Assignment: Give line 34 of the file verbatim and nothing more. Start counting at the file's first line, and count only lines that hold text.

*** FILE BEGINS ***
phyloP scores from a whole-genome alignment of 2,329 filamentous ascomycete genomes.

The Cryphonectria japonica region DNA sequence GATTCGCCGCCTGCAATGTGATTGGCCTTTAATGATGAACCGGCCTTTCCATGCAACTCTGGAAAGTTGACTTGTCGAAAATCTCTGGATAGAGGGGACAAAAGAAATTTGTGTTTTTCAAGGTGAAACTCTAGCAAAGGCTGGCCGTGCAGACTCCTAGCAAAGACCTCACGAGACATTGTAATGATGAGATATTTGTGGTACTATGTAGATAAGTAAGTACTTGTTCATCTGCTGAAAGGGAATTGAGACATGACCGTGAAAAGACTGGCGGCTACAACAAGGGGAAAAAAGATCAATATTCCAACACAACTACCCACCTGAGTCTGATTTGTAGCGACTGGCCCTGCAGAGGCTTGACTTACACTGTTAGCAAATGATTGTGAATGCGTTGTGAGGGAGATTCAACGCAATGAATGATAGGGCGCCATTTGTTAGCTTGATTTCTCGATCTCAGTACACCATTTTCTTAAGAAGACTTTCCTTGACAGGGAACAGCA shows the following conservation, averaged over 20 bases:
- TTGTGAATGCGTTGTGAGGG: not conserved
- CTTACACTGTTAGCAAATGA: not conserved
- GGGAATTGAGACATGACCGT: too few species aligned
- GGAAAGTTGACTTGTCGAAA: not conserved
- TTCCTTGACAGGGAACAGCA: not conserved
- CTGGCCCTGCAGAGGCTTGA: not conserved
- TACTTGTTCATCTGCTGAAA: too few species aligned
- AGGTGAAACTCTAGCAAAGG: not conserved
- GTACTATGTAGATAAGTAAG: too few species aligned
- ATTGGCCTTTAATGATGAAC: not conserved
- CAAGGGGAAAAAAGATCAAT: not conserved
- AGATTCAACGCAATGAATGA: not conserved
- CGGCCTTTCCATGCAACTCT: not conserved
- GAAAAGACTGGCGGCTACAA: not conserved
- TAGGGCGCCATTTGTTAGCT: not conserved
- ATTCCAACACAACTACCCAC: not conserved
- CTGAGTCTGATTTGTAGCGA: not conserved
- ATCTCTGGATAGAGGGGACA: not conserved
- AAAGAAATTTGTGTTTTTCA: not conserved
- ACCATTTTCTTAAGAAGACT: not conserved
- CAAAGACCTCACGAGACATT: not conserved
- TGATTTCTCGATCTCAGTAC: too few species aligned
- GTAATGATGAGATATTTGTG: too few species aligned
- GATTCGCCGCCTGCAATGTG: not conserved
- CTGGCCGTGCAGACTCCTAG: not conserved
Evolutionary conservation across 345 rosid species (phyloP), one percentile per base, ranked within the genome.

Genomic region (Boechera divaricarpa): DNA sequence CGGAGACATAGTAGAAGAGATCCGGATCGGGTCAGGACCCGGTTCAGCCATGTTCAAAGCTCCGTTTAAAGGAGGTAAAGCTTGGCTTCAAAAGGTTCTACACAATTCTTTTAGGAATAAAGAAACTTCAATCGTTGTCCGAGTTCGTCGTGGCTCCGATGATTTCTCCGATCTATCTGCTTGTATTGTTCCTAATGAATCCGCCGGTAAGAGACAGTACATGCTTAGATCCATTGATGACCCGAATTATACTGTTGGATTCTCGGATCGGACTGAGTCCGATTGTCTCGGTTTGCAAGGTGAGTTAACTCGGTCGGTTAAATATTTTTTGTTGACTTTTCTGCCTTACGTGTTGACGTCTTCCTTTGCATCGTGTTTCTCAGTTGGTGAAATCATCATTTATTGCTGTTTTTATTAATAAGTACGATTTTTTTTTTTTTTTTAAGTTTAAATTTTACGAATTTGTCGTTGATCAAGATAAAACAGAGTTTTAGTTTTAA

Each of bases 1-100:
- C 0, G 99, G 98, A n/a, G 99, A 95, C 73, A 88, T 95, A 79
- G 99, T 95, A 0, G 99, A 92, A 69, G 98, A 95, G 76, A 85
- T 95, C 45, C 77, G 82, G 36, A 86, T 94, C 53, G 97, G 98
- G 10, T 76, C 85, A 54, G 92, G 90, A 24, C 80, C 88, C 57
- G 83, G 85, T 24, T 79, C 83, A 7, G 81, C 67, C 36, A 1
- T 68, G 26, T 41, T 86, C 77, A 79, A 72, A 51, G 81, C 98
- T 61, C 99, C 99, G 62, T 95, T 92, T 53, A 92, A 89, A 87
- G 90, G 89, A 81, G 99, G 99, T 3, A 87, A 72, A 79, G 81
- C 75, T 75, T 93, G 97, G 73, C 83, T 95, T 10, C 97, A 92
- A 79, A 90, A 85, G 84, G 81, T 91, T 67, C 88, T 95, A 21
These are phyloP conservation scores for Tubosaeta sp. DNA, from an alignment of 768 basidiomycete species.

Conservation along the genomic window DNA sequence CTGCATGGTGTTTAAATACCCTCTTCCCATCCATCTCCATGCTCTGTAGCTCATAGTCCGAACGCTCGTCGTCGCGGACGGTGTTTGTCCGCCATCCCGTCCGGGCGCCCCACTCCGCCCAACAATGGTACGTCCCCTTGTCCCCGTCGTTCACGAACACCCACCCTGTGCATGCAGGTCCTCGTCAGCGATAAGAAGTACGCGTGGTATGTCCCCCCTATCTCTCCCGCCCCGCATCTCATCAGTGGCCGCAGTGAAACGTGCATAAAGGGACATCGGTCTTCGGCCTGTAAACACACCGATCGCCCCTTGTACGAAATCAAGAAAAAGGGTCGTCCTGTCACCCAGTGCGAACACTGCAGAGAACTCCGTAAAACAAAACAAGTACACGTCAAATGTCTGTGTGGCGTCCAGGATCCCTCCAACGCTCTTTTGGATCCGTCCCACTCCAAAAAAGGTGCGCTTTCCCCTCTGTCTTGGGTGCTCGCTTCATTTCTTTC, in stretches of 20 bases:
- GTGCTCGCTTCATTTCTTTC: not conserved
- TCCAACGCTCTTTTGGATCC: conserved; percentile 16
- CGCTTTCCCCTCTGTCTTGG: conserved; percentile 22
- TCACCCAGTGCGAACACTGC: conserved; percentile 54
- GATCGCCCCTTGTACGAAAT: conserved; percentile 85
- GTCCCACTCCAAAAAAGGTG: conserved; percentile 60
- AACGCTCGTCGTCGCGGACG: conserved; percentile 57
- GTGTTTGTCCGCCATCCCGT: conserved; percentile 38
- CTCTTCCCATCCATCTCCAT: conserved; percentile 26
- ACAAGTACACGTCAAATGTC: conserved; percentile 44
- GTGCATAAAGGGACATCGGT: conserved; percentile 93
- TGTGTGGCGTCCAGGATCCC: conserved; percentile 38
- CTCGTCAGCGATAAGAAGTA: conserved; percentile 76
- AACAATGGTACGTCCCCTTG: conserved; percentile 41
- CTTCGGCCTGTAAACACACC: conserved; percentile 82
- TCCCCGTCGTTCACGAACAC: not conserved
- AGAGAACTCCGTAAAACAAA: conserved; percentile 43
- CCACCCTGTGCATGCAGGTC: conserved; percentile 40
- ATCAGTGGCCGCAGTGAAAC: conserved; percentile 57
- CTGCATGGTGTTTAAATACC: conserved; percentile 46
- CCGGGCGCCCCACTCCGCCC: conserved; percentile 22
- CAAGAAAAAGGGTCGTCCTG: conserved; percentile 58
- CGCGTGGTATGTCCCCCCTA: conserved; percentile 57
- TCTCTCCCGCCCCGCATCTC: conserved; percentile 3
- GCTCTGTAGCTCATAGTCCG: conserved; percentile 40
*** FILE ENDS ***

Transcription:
- G 10, T 76, C 85, A 54, G 92, G 90, A 24, C 80, C 88, C 57